4. Which efforts have been most effective?
5. Can you identify any situations, people, or events that usually precede your experience of this problem?
6. What exactly happens when the problem or symptoms begin?
7. What thoughts or images go through your mind when it is occurring?
8. Do you have any physical sensations before, during, or afterwards?
9. Where and what do you feel in your body? Describe it as precisely as possible.
10. How frequently do you experience this problem?
11. How long does it usually last?
12. Does the problem affect or interfere with your usual ability to function at work, at home, or at play?
13. In what ways does it interfere with your work, relationships, school, or recreational pursuits?
14. Describe the worst experience you have had with this particular symptom. When the symptom is at its worst, what are your thoughts, images, and feelings then?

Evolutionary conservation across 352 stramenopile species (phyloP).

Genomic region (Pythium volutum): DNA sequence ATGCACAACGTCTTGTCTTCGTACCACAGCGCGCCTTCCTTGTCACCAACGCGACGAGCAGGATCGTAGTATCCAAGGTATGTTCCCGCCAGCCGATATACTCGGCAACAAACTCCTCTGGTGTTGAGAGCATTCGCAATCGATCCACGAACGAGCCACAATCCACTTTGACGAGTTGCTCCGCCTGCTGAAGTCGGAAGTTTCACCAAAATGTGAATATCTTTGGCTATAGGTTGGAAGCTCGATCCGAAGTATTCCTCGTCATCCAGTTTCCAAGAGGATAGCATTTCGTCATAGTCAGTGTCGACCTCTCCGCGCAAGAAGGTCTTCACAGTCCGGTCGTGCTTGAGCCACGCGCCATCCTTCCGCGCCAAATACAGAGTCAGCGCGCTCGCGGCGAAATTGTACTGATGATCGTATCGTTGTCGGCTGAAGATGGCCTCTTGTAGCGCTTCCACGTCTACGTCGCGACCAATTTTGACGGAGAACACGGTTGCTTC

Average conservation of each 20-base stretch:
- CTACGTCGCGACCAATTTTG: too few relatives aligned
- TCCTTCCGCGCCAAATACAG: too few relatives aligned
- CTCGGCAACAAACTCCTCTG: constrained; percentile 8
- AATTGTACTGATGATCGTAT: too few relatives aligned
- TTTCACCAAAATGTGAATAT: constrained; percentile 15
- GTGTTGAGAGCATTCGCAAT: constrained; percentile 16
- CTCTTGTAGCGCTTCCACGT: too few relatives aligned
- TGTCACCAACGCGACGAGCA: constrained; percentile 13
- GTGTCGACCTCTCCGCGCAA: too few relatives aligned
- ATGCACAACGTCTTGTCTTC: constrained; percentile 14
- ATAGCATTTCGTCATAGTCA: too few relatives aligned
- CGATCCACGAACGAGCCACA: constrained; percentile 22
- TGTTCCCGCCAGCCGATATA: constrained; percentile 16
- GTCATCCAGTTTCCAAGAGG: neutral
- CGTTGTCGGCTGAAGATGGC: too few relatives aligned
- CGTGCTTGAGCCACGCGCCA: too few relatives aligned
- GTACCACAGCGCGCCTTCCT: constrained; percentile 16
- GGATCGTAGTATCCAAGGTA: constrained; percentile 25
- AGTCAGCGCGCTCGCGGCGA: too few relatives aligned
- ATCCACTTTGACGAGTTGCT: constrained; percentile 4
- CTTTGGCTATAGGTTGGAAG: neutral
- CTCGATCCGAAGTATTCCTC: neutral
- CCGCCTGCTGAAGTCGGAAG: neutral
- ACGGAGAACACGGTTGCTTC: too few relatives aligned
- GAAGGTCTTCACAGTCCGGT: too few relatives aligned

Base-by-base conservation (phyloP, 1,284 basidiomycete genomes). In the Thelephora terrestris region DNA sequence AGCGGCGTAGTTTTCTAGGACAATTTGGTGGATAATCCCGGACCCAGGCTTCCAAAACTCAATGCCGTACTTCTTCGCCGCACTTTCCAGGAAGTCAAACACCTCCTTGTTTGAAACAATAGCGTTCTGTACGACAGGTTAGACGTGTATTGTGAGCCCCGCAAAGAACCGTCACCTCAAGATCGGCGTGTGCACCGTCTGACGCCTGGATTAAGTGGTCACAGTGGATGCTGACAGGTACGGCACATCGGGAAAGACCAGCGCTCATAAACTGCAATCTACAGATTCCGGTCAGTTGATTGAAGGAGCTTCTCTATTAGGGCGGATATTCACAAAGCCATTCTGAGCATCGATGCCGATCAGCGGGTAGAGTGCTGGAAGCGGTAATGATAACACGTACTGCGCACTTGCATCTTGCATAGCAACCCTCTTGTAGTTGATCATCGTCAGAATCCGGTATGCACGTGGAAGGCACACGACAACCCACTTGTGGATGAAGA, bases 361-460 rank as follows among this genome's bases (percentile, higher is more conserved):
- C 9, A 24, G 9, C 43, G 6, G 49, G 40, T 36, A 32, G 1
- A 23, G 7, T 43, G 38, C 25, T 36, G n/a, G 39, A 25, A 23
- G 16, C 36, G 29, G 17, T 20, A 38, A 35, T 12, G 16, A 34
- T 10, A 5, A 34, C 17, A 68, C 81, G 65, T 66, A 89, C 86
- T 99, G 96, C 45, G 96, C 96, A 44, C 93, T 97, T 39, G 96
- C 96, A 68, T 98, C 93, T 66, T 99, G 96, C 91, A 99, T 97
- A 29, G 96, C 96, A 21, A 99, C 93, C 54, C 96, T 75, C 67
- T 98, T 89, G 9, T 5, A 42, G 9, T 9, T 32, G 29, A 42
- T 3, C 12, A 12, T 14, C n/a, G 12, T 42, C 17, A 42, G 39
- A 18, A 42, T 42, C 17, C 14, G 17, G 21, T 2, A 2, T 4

15. Have you ever expected the symptom to occur and it did not occur, or it occurred only for a few moments and then disappeared?
16. If you were to rate the severity of your problem, with 1 indicating no distress and 100 indicating so much distress that it's going to cause you to kill yourself or die, how would you rate it today?
17. What rating would you have given your symptom on its worst day ever?
18. What's the lowest rating you would ever have given your symptom? In other words, has it ever been completely absent?
19. As we have discussed your symptom during this interview, have you noticed any changes? (Has it gotten any worse or better as we have focused on it?)
20. If you were to give this symptom and its effects on you a title, like the title of a book or play, what title would you give?